by Cara Sexton
As a writer and editor of creative nonfiction, there's almost nothing I love more than a great memoir. Having read The Liars' Club and knowing that Mary Karr happened to be a Goddard College alum, I was excited to see The Art of Memoir hit the shelves. The book is, in a sense, a memoir about memoir, and Karr pulls it off brilliantly. She manages to dig into precisely what it is about the genre that most fascinates and delights me: the mining for meaning. I imagine I am not alone in this, given the genre's recent rise in popularity.
But it truly is the art in it that Mary hones in on. Different, I think, from the technicalities of craft, what Mary captures best is the unique magic of memoir, distinct from biography or journalism. "Memoir done right is an art," she writes, "a made thing. It's not just raw reportage flung splat on the page. Most morally ominous: from the second you choose one event over another, you're shaping the past's meaning."
But for all the inspiration she has for budding memoir artists, she certainly does not neglect the particularities of the craft. To read The Art of Memoir is to have been given a rich course in how great memoir gets accomplished. I am struck by the truth with which she begins chapter 9 (splendidly titled "Interiority and Inner Enemy—Private Agonies Read Deeper Than External Whammies") with the following instruction:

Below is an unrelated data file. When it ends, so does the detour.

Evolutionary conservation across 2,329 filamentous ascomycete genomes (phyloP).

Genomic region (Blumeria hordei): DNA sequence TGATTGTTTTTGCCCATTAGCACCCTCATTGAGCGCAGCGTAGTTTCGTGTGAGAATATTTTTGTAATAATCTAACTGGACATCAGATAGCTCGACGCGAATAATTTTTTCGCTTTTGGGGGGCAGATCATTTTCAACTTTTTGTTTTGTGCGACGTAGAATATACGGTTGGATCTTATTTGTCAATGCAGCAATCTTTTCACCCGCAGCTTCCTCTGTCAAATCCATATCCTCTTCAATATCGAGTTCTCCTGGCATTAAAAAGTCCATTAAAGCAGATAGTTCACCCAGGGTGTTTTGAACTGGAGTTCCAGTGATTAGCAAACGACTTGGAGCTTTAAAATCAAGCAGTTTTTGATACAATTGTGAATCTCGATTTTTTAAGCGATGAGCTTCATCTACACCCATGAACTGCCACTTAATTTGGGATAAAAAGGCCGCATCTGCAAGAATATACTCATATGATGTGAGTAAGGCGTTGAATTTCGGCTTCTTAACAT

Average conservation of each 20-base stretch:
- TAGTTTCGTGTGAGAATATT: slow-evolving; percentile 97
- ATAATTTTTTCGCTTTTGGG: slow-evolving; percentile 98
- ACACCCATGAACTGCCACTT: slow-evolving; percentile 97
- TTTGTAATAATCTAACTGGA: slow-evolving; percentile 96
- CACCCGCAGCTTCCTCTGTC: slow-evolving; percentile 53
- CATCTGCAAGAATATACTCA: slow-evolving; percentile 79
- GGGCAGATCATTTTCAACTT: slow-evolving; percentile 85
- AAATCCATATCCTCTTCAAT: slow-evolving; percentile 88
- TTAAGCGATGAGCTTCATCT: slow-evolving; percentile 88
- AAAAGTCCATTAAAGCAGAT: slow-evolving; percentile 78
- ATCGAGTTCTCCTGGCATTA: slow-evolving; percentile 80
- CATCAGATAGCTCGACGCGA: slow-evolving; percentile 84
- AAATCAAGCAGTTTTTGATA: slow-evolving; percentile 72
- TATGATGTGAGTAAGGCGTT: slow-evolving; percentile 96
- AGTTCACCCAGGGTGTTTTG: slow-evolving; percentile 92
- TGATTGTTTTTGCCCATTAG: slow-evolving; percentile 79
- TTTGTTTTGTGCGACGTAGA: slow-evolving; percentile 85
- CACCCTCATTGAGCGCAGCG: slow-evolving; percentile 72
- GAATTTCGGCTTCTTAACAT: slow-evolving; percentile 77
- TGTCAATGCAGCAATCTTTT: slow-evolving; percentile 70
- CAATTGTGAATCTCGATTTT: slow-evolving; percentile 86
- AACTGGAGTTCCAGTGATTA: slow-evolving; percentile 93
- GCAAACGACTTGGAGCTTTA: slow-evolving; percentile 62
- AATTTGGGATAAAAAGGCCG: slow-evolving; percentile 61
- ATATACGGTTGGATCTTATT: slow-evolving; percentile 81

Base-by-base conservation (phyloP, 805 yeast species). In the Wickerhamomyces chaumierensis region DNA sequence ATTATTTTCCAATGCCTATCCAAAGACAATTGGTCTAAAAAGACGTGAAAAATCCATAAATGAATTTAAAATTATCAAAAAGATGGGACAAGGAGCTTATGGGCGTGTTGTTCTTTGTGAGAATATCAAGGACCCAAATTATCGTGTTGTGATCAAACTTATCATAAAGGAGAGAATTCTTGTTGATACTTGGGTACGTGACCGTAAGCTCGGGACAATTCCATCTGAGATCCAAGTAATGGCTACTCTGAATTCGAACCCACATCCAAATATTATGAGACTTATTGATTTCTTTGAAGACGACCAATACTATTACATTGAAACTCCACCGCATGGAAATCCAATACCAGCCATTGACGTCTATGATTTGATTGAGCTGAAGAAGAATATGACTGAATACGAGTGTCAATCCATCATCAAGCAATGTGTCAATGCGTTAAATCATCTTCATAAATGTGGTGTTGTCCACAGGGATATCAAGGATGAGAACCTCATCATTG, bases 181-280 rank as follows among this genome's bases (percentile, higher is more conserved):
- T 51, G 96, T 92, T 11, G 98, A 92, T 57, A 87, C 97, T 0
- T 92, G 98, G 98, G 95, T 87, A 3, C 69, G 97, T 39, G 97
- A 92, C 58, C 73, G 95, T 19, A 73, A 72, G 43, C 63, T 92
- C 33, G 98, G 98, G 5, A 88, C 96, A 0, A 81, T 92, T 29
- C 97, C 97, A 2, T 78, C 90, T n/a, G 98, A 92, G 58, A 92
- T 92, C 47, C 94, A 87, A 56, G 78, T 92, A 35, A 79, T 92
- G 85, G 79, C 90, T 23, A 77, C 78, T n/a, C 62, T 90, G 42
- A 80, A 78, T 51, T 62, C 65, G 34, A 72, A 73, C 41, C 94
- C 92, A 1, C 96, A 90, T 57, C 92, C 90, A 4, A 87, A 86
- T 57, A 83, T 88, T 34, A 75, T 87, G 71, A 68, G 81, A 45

Carnality may determine whether a memoir's any good, but interiority—that kingdom the camera never captures—makes a book rereadable. By rereadable, translate: great. Your connection to most authors usually rests in how you may identify with them. Mainly, the better memoirist organizes a life story around that aforementioned inner enemy—a psychic struggle against herself that works like a thread or plot engine.
The Art of Memoir will itself make it into my "to reread" pile. Since I'd read it as part of my studies, I actually plan to start it over again right away that I can savor it more slowly this time. I know there are gems I missed the first time through, and as I prepare to work more on my own memoir writing, I want to do so buoyed by the inspiration that Karr has gifted to her readers.
This, alongside Elizabeth Gilbert's Big Magic, are books I've read recently that have gotten me personally fired up again as a writer to pour out what burns within, even when some of the work that faces me includes dark, difficult things to relive. But as Karr writes, "[M]ost memoirists know the past can be a swamp. Nonetheless, most are trying to find footing on more solid ground. Some memories—often the best and worst—burn inside us for lifetimes, florid, unforgettable, demanding to be set down."